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QB Savage's journey leads to Texans

Tom Savage, the former Rutgers, Arizona & Pitt player from Cardinal O’Hara, lands with Bill O’Brien.

(Michael Conroy/AP)
(Michael Conroy/AP)Read more

TOM SAVAGE had to wait a bit longer than some expected, but the Springfield, Delaware County native is headed to perhaps an ideal situation.

The Houston Texans, led by former Penn State coach and noted quarterback guru Bill O'Brien, made Savage the 120th overall pick of the NFL draft on Saturday, taking him with a compensatory selection late in the fourth round.

"It means a lot," Savage said on a conference call with Houston reporters. "I think it's a great organization and I'm excited to get in there and just start working."

Savage, a strong-armed, 6-4 pocket passer, is expected to compete for playing time with the three other quarterbacks on the Texans' roster: veteran Ryan Fitzpatrick, Case Keenum and T.J. Yates. The former Cardinal O'Hara High star, who finished his college career at Pitt, was the seventh quarterback taken in this year's QB-heavy draft.

He is the first quarterback drafted by O'Brien, whom the Texans hired in January. O'Brien coached Tom Brady in New England, and at Penn State transformed Matt McGloin, a former walk-on, into the caliber of player who started six games for the Oakland Raiders last season.

After throwing for 2,958 yards, 21 touchdowns and nine interceptions last season, Savage saw his stock rise drastically throughout the predraft process. He met with, worked out for, or visited with 24 of the NFL's 32 teams.

O'Brien and Texans QB coach George Godsey met with him at Pitt and came way impressed. Savage and O'Brien had somewhat of a preexisting relationship, as Savage at one time considered transferring to Penn State, O'Brien said.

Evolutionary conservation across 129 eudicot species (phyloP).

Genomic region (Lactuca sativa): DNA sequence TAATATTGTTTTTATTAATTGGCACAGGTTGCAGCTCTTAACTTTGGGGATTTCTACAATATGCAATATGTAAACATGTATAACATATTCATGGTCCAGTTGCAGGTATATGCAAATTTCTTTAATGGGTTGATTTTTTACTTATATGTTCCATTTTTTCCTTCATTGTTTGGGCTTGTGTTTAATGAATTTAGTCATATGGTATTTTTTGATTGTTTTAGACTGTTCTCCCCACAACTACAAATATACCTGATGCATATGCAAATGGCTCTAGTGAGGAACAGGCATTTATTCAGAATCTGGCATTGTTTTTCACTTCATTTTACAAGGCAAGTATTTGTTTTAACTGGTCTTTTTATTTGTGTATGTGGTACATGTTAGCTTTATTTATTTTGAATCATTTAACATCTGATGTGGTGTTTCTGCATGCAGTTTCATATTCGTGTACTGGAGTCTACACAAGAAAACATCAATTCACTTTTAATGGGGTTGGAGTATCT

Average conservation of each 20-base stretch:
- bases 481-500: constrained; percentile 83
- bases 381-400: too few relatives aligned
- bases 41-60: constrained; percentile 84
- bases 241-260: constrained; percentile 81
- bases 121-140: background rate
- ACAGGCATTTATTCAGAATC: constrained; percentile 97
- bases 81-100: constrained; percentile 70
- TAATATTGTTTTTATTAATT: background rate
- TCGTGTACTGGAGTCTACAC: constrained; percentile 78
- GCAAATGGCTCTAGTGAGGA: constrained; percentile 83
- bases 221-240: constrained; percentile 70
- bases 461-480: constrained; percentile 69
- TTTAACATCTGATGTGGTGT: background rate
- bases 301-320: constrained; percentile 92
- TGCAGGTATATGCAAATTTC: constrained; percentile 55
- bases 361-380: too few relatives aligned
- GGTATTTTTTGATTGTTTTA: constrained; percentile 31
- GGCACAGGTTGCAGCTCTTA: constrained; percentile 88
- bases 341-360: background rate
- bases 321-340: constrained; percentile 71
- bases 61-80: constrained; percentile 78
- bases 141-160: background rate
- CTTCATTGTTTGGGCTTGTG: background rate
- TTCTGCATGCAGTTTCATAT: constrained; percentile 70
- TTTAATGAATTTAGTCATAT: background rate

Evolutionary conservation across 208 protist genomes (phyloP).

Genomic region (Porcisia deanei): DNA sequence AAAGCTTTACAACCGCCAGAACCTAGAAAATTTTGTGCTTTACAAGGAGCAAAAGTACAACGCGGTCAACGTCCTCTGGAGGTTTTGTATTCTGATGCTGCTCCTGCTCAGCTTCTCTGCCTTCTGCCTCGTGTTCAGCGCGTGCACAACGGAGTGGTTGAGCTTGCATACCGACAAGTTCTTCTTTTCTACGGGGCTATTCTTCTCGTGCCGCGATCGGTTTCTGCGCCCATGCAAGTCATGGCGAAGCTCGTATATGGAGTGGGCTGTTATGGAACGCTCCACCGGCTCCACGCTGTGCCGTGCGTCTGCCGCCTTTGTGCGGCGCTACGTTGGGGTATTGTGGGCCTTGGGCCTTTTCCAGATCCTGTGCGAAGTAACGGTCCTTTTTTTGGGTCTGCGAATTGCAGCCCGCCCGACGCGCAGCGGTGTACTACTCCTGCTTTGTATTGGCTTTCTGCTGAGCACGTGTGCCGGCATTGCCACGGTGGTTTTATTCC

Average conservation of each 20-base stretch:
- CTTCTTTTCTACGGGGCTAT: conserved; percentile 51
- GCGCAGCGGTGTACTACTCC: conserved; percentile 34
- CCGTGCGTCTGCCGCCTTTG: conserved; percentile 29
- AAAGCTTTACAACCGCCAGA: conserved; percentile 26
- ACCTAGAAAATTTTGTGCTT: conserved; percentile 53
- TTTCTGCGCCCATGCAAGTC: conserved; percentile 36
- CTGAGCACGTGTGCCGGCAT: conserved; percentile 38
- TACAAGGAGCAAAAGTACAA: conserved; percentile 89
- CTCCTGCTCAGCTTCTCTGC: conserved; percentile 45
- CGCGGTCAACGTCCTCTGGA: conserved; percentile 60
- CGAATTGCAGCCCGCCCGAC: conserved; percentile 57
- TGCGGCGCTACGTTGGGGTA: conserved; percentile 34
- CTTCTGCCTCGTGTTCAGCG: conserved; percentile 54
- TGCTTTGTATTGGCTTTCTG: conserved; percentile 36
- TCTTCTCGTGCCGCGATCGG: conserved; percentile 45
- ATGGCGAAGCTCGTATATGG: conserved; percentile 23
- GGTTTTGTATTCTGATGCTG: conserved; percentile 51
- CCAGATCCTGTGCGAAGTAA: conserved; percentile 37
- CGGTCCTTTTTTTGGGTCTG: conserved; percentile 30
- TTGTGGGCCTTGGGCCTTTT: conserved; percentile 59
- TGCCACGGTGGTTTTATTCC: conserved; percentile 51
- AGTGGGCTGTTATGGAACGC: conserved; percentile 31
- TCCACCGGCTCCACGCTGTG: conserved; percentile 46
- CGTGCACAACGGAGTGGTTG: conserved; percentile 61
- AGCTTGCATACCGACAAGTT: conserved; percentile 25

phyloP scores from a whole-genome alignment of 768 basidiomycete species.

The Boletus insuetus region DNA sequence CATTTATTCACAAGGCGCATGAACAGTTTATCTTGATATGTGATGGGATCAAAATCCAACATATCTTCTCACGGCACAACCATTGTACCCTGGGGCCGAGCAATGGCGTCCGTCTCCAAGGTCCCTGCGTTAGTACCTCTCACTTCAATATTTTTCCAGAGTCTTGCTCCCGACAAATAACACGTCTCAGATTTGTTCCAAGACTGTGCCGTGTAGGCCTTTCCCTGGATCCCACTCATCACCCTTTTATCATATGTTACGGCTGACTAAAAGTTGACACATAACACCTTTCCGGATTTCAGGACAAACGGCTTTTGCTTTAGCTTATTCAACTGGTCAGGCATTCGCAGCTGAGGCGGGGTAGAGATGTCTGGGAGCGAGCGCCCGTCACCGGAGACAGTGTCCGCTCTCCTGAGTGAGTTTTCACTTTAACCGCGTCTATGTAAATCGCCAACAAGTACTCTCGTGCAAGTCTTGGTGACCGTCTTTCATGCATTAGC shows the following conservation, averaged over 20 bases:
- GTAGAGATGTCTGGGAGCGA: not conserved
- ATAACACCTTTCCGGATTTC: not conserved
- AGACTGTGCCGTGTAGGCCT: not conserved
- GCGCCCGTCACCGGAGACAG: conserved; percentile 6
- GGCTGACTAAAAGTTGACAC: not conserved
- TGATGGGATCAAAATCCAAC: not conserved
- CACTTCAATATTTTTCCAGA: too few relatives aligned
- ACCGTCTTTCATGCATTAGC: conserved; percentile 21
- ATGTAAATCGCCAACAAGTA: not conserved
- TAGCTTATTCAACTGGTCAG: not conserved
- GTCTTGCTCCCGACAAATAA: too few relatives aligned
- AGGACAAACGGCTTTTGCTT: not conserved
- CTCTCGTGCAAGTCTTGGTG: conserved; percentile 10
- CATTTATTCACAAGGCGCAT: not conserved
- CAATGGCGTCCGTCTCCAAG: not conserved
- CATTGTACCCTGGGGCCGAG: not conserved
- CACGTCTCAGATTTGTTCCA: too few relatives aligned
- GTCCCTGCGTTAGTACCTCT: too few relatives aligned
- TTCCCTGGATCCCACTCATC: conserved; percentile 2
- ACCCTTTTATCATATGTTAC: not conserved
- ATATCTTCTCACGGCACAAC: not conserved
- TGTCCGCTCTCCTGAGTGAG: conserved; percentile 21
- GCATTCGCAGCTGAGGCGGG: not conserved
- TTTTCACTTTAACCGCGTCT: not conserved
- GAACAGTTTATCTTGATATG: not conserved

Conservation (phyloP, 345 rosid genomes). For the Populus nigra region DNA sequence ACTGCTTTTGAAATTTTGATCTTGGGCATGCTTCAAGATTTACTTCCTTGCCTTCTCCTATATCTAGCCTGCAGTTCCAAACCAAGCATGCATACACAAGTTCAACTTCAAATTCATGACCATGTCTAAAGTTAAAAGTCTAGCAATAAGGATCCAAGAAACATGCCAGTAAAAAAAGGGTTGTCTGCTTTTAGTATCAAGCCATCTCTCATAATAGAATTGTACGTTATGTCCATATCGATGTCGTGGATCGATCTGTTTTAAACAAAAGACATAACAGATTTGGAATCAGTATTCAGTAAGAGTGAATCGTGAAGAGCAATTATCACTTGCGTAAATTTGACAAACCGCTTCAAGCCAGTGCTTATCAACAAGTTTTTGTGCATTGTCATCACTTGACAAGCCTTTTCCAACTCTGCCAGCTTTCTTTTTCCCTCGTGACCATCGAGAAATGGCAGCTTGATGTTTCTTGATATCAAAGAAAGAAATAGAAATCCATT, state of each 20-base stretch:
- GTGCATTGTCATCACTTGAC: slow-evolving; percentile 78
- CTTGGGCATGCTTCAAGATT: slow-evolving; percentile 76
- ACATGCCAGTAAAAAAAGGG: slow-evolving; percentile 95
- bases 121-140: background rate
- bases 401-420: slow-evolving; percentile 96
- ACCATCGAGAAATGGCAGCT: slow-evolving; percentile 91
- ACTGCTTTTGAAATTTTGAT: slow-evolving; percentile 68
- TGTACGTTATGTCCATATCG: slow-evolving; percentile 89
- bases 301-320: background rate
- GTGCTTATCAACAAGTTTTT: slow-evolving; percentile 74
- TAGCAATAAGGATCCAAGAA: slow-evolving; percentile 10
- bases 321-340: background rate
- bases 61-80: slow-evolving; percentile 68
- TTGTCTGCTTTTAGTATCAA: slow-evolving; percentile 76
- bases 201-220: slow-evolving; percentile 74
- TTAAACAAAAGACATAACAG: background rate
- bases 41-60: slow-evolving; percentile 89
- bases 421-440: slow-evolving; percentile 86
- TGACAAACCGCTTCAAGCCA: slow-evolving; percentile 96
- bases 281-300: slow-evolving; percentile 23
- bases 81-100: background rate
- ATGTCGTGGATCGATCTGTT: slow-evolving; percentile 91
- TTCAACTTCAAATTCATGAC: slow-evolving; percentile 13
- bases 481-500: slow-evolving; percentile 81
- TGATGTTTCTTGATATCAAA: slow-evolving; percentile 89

"The thing about Tom that I liked was he's a young guy, he's a hungry guy and he was a guy that was very honest with us and answered our questions to the best of his ability," O'Brien said at a news conference in Houston.

Savage, 24, had a roundabout college career that consisted of stops at three schools in three conferences over a 5-year span. A 3-year starter and U.S. Army All-American at O'Hara, he started as a true freshman in 2009 at Rutgers but lost his job during an injury-plagued sophomore season. He transferred to Arizona, but during his short stint there, coach Mike Stoops was fired and replaced by Rich Rodriguez, who runs a spread offense.

Savage was left without a school until he eventually walked on at Pitt and earned a scholarship. At home during the spring between his stints at Arizona and Pitt, the former touted high school recruit even worked construction with his dad.

"I think the best thing for me was kind of facing adversity at a young age and to go through his whole journey," Savage said. "It humbles you and it makes you mature as a man. I'll never get hurt. The only way I'm coming out of that game is if my leg's hanging off. This is a performance-based game, and if you give someone else a chance to perform over you, then they're going to take your job. I learned a lot about the whole game and life."

Also on the draft's final day, two former Penn State players heard their names called.

The Tennessee Titans drafted defensive tackle DaQuan Jones in the fourth round, with the 112th pick, eight slots ahead of Savage.

A round later, with the 175th selection, the Baltimore Ravens took guard John Urschel.

Upper Darby native and former Ohio State wide receiver Corey "Philly" Brown, also a Cardinal O'Hara alum, reportedly signed with the Carolina Panthers as an undrafted free agent.

Former Penn State linebacker Glenn Carson tweeted that he was headed to the Arizona Cardinals.

Former Nittany Lions offensive tackle Garry Gilliam signed with the Seattle Seahawks.

Silas Redd, the running back who started his collegiate career at Penn State before transferring to USC in wake of the NCAA sanctions, tweeted that he was set to join the Washington Redskins.